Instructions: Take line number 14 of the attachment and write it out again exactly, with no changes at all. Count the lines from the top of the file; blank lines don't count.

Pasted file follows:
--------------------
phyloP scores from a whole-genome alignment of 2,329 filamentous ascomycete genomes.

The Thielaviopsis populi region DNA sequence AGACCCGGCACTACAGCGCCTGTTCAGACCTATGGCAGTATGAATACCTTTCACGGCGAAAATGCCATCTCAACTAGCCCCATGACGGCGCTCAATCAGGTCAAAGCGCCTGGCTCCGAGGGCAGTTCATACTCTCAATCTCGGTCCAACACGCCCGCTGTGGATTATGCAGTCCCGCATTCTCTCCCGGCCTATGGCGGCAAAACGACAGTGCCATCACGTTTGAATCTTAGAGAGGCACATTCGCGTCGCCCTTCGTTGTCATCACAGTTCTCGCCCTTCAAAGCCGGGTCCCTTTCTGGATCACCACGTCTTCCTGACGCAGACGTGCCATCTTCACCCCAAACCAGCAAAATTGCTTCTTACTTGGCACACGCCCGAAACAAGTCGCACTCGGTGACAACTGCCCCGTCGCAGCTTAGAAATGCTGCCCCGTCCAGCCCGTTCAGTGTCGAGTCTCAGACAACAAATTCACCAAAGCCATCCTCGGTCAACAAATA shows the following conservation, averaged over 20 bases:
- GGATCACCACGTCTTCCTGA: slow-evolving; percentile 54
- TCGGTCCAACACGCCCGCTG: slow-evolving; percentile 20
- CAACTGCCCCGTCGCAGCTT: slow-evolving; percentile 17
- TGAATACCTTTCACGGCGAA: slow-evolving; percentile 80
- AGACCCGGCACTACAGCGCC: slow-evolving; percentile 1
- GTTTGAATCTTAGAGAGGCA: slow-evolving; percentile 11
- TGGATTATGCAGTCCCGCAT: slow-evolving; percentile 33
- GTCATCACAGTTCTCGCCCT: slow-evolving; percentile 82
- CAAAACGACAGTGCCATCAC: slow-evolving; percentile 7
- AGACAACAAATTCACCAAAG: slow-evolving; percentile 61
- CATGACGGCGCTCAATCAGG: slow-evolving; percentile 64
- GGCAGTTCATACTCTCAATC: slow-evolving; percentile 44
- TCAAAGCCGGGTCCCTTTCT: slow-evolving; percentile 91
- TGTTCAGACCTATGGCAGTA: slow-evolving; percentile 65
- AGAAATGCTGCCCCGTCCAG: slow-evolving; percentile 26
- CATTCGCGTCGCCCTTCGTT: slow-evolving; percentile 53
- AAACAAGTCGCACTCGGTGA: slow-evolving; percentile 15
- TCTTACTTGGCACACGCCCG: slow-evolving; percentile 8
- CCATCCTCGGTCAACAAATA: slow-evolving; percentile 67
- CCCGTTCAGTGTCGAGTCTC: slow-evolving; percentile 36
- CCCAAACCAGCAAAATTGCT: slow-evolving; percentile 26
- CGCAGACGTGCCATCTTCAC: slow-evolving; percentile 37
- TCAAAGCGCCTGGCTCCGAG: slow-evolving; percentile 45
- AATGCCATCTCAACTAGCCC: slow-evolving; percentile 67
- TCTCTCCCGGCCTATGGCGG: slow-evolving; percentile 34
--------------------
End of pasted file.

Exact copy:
- GGCAGTTCATACTCTCAATC: slow-evolving; percentile 44